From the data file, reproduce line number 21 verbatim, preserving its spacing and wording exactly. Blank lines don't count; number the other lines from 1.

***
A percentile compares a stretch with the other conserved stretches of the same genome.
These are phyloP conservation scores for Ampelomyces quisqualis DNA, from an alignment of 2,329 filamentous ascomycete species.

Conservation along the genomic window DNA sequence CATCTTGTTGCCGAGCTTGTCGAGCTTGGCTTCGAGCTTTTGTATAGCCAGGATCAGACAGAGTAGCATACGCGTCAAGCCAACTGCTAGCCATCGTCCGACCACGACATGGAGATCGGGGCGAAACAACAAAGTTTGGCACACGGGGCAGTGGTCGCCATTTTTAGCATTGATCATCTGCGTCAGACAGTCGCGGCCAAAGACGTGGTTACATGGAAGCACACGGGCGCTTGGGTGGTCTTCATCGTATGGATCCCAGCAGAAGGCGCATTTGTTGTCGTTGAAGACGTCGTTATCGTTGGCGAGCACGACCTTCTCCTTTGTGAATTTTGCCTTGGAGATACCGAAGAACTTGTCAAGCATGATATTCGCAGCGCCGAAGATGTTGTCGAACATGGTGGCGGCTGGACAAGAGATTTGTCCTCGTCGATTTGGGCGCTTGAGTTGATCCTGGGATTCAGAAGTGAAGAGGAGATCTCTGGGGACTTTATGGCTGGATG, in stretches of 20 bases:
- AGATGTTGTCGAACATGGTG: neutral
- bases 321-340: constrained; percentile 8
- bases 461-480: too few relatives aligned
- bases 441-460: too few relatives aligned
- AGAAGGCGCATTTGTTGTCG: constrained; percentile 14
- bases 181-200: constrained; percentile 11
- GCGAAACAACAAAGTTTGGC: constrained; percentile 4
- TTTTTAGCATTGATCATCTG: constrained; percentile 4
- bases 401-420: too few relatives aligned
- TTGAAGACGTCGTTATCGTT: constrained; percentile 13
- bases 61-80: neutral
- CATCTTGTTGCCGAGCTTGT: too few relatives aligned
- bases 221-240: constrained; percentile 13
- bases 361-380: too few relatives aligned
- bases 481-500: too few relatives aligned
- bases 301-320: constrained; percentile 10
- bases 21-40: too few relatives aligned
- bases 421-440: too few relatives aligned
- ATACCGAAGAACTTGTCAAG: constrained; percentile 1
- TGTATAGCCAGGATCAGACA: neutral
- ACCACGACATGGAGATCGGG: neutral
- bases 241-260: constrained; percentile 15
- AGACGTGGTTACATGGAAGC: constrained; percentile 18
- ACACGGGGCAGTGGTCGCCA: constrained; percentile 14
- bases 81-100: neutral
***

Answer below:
- bases 421-440: too few relatives aligned